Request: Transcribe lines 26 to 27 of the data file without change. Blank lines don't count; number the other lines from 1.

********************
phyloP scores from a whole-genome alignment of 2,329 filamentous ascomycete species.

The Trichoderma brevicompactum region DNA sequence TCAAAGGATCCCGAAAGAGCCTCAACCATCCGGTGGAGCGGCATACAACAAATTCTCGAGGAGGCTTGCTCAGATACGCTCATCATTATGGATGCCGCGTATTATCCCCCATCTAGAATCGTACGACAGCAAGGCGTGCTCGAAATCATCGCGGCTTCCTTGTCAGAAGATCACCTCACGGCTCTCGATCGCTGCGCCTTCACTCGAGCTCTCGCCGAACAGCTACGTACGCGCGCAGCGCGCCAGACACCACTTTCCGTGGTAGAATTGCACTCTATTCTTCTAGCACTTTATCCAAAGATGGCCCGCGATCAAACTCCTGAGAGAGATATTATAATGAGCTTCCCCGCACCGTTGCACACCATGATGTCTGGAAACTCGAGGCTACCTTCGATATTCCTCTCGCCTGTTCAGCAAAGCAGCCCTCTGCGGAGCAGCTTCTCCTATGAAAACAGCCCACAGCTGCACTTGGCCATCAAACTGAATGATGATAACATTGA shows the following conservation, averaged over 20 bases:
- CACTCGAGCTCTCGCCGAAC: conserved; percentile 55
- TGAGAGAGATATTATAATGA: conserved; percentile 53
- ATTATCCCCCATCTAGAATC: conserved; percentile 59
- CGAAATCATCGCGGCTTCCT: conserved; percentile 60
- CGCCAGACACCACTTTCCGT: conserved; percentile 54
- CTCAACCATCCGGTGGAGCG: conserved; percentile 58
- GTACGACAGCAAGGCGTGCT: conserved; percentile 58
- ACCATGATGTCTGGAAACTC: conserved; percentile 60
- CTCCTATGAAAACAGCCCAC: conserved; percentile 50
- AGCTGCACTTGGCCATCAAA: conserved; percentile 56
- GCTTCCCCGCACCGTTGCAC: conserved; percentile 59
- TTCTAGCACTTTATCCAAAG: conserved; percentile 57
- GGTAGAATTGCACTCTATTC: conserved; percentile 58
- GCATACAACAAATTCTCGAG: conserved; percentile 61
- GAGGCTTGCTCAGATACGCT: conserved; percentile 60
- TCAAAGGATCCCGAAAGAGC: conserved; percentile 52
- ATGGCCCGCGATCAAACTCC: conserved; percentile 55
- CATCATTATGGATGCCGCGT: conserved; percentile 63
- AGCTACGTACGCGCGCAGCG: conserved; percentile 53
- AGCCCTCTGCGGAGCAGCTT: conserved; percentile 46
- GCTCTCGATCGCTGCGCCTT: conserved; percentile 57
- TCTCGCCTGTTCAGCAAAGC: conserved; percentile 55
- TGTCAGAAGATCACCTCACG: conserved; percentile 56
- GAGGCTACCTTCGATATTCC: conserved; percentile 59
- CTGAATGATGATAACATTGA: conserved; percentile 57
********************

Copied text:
- GAGGCTACCTTCGATATTCC: conserved; percentile 59
- CTGAATGATGATAACATTGA: conserved; percentile 57